Radiohead and Hans Zimmer to Collaborate on 'Blue Planet II' Score

Tue, 2017-09-19 07:27

Ubiquitous, multiple Grammy-winning film composer Hans Zimmer and rock band Radiohead are collaborating on a new track to be included in "Blue Planet II," the sequel to the celebrated ocean documentary series "Blue Planet." 

"ocean (Bloom)" is an orchestral arrangement of "Bloom," a song off of Radiohead's 2011 album The King of Limbs. Vocalist Thom Yorke has stated that the song was in part inspired by the original Blue Planet. As reported by Variety, Yorke said:

“‘Bloom’ was inspired by the original ‘Blue Planet’ series, so it’s great to be able to come full circle with the song and re-imagine it for this incredible landmark’s sequel,” he said. “Hans is a prodigious composer who effortlessly straddles several musical genres, so it was liberating for us all to work with such a talent and see how he wove the sound of the series and ‘Bloom’ together.”

The new version will feature the BBC Concert Orchestra with newly-tracked vocals by Yorke.

Watch Radiohead perform "Bloom" below.

Laurie Anderson, Philip Glass and Milton Babbitt Set the Words of the Late Poet John Ashbery

Tue, 2017-09-05 09:54

John Ashbery, a Pulitzer Prize-winning poet known for his surreal and experimental style writing style, passed away on Monday at the age of 90. Listen to archival performances of the settings of his work, “No Longer Very Clear,” from WNYC FM's fiftieth anniversary concert, set by some of America's most renowned composers: Laurie Anderson, Philip Glass, and Milton Babbitt. 

WNYC's Fiftieth Anniversay Concert at Lincoln Center's Alice Tully Hall featured settings of text by John Ashbery by twelve established composers. (Alex Ambrose)

WNYC-FM’s 50th anniversary coincided with a very difficult time for the station: Mayor Rudy Giuliani had declared his intention to get New York City out of the broadcasting business by selling the licenses to WNYC – AM, FM, and TV (we broadcast PBS and various leased-time programs on UHF Channel 31). We’d just begun the process of negotiating with City Hall to not stand in the way of the sale of the TV license in return for the opportunity to buy the radio license ourselves, but our 51st anniversary was by no means assured.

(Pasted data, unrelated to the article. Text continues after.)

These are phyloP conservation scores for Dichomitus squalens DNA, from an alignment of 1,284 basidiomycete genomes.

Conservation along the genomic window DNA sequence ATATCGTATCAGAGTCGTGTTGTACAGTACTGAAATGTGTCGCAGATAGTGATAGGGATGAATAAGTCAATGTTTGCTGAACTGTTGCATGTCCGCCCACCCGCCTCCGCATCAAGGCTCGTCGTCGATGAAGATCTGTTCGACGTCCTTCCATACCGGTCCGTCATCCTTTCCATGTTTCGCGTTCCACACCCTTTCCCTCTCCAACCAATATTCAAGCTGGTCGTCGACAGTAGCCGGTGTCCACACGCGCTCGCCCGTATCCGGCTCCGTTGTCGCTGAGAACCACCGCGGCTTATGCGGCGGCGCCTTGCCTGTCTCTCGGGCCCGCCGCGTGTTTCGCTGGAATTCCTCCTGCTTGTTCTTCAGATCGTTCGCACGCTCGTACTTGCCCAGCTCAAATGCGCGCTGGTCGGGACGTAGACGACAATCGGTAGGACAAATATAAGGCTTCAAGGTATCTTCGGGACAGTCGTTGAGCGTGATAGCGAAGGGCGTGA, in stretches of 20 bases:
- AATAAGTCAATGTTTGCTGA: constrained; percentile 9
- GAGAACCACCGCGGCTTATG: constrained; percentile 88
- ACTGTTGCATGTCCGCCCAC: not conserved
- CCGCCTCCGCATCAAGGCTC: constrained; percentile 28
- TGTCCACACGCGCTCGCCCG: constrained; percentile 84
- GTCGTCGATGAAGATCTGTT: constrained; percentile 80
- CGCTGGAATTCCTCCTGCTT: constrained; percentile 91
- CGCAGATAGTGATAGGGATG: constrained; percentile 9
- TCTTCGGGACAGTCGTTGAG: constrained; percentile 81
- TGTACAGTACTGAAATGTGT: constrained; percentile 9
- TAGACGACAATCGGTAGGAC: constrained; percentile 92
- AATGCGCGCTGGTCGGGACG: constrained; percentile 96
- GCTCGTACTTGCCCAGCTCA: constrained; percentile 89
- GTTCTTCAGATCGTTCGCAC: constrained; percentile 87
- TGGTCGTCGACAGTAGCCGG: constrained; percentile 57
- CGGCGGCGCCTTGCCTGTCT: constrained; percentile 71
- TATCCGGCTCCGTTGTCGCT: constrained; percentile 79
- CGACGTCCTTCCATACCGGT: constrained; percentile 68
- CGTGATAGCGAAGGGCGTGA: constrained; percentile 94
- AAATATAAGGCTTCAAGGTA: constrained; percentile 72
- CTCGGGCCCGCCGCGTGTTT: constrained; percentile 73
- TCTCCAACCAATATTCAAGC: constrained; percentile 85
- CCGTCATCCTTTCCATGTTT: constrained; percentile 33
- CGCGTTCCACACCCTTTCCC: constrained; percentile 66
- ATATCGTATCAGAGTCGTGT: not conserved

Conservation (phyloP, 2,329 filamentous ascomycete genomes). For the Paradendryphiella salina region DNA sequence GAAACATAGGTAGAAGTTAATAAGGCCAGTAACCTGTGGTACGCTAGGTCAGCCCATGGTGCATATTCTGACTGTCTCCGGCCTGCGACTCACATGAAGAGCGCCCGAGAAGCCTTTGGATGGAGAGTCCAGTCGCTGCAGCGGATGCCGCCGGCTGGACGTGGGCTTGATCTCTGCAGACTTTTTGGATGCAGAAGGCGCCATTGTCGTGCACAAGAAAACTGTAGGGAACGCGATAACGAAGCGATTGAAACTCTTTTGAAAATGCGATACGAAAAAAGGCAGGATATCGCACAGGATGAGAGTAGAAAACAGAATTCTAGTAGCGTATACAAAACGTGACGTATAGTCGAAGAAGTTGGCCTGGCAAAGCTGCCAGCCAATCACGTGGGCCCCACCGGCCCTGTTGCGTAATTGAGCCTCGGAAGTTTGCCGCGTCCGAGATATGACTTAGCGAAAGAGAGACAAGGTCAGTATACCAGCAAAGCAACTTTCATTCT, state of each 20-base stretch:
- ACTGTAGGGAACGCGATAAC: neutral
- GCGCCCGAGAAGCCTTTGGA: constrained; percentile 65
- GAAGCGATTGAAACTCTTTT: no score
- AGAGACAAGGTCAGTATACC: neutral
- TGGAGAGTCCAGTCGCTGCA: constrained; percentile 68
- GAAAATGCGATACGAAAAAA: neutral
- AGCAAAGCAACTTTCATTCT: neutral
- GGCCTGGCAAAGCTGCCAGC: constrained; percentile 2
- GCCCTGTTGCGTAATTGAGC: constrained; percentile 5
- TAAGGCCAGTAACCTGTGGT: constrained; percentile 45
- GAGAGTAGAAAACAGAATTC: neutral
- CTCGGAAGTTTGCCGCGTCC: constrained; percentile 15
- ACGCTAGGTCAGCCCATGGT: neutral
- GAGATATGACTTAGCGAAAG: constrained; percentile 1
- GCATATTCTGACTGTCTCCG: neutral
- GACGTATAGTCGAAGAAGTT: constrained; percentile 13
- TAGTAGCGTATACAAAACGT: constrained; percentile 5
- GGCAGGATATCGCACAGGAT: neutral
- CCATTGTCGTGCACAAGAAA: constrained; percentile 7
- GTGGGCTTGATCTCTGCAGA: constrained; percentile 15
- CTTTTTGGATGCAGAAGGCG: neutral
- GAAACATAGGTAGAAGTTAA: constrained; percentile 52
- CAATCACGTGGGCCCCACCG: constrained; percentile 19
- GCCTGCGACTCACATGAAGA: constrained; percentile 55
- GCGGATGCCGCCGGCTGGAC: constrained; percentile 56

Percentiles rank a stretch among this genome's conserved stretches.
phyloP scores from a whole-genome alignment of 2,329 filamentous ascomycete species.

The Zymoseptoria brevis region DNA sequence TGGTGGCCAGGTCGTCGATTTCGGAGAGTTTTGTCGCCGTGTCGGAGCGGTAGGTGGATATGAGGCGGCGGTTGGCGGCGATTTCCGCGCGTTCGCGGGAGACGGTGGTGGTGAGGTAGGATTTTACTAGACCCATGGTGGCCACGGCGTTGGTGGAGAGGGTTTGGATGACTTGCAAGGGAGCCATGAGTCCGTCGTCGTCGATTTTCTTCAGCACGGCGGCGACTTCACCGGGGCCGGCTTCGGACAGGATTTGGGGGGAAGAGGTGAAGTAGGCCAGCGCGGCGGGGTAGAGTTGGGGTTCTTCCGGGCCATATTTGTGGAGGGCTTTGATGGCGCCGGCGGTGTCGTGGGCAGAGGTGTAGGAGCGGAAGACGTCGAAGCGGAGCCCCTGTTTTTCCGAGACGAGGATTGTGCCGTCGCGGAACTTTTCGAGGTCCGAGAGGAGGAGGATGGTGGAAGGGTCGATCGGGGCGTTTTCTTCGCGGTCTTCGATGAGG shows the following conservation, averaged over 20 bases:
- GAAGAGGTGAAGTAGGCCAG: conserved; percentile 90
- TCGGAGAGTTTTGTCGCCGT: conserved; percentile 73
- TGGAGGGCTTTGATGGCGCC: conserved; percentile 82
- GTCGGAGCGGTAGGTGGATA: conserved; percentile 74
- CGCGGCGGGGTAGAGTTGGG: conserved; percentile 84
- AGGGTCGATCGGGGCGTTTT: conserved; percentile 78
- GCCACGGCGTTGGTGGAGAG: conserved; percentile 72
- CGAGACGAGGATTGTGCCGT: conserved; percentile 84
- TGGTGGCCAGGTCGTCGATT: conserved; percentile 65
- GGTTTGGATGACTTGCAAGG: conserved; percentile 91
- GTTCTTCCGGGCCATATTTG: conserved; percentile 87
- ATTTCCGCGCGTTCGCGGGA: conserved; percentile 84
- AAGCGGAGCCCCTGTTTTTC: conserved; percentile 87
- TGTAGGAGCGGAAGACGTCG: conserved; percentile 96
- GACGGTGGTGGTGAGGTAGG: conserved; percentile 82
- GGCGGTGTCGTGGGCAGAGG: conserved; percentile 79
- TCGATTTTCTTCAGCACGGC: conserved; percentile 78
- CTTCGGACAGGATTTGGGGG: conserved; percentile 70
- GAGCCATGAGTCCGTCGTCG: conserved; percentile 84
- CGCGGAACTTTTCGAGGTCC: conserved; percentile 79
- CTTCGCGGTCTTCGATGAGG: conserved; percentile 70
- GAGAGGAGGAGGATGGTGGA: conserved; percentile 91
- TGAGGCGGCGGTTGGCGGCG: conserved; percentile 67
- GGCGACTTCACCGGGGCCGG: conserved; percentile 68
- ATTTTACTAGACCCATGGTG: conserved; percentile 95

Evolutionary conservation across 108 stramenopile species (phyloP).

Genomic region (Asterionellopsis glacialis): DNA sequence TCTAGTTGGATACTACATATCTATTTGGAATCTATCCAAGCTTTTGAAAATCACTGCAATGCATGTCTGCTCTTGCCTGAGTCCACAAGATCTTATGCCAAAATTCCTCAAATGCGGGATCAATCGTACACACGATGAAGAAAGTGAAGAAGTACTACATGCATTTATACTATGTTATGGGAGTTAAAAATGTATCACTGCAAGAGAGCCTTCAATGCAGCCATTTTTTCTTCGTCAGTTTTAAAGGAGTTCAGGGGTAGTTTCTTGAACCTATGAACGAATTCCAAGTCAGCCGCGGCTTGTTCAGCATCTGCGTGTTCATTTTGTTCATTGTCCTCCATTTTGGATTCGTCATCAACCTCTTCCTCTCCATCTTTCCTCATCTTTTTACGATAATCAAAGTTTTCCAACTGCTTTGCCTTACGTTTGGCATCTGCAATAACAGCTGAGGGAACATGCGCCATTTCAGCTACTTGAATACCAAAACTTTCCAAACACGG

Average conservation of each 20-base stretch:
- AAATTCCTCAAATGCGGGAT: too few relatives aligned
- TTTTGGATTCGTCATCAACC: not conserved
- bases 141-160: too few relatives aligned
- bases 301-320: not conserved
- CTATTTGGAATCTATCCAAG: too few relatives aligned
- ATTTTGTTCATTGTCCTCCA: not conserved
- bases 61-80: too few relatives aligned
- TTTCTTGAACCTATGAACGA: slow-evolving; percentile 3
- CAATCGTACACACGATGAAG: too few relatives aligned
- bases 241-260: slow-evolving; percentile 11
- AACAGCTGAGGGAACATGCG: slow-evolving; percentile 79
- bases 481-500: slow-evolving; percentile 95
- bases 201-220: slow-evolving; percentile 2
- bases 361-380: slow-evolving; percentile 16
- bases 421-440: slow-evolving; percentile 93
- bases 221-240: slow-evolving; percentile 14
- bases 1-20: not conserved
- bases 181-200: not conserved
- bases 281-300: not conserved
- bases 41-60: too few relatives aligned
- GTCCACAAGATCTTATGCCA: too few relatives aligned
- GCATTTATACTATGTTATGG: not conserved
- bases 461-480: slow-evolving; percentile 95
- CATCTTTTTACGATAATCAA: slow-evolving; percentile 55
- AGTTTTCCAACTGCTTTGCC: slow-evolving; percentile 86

Still, the event at Alice Tully Hall was meant to celebrate the station’s rich history and its deep connection with the contemporary music scene, in NY and around the country. The composer John Corigliano gave John Schaefer the idea of commissioning a bunch of composers to write short pieces for the occasion, and the poet John Ashbery was willing to contribute a new, unpublished poem, so the project quickly turned into a celebration not just of WNYC and the music scene, but of this oblique, dark, and possibly bleakly humorous work by Ashbery. “No Longer Very Clear” touched on familiar Ashbery themes like aging, memory, and regret; more than one composer, in speaking about it beforehand, noted that the title was appropriate to the occasion, with our own future so unclear. 

The concert began with Ashbery reading his work. 

John Ashberry introduces and reads "No Longer Very Clear"

Schaefer gave the composers no rules for setting the text: they could set it all, or part of it, or none of it.

Laurie Anderson set the entire text.  Laurie Anderson's setting of John Ashbery's "No Longer Very Clear"

Philip Glass wrote an instrumental response (which now lives a second life as one of his piano Etudes)

Philip Glass' setting of John Ashbery's "No Longer Very Clear" Milton Babbitt set almost the whole text – and had a hilarious explanation for why he didn’t set a single, short word. 

Milton Babbitt's setting of John Ashbery's "No Longer Very Clear

(And one composer, Raphael Mostel, set only the vowels!) 

These performances were recorded June 13, 1994 at Lincoln Center's Alice Tully Hall on the occasion of WNYC FM's fiftieth anniversary.

Folk-Influenced Composer David Bruce

Wed, 2017-08-30 21:00

British composer and pianist David Bruce draws from folk traditions such as gypsy music, flamenco, and klezmer as well as composers such as Janacek, Stravinsky, Berio, and Bartok in his work. He has composed for Yo-Yo Ma and the Silk Road Ensemble, the London Philharmonic Orchestra and Chroma, among others.

Bruce joins Jennifer Koh to discuss the meaning of his piece Marzipan and the complexities of composing folk music for virtuosic violin.

Living Gentrification: Toshi Reagon on What it Means to Build and Unbuild Brooklyn

Wed, 2017-08-23 08:02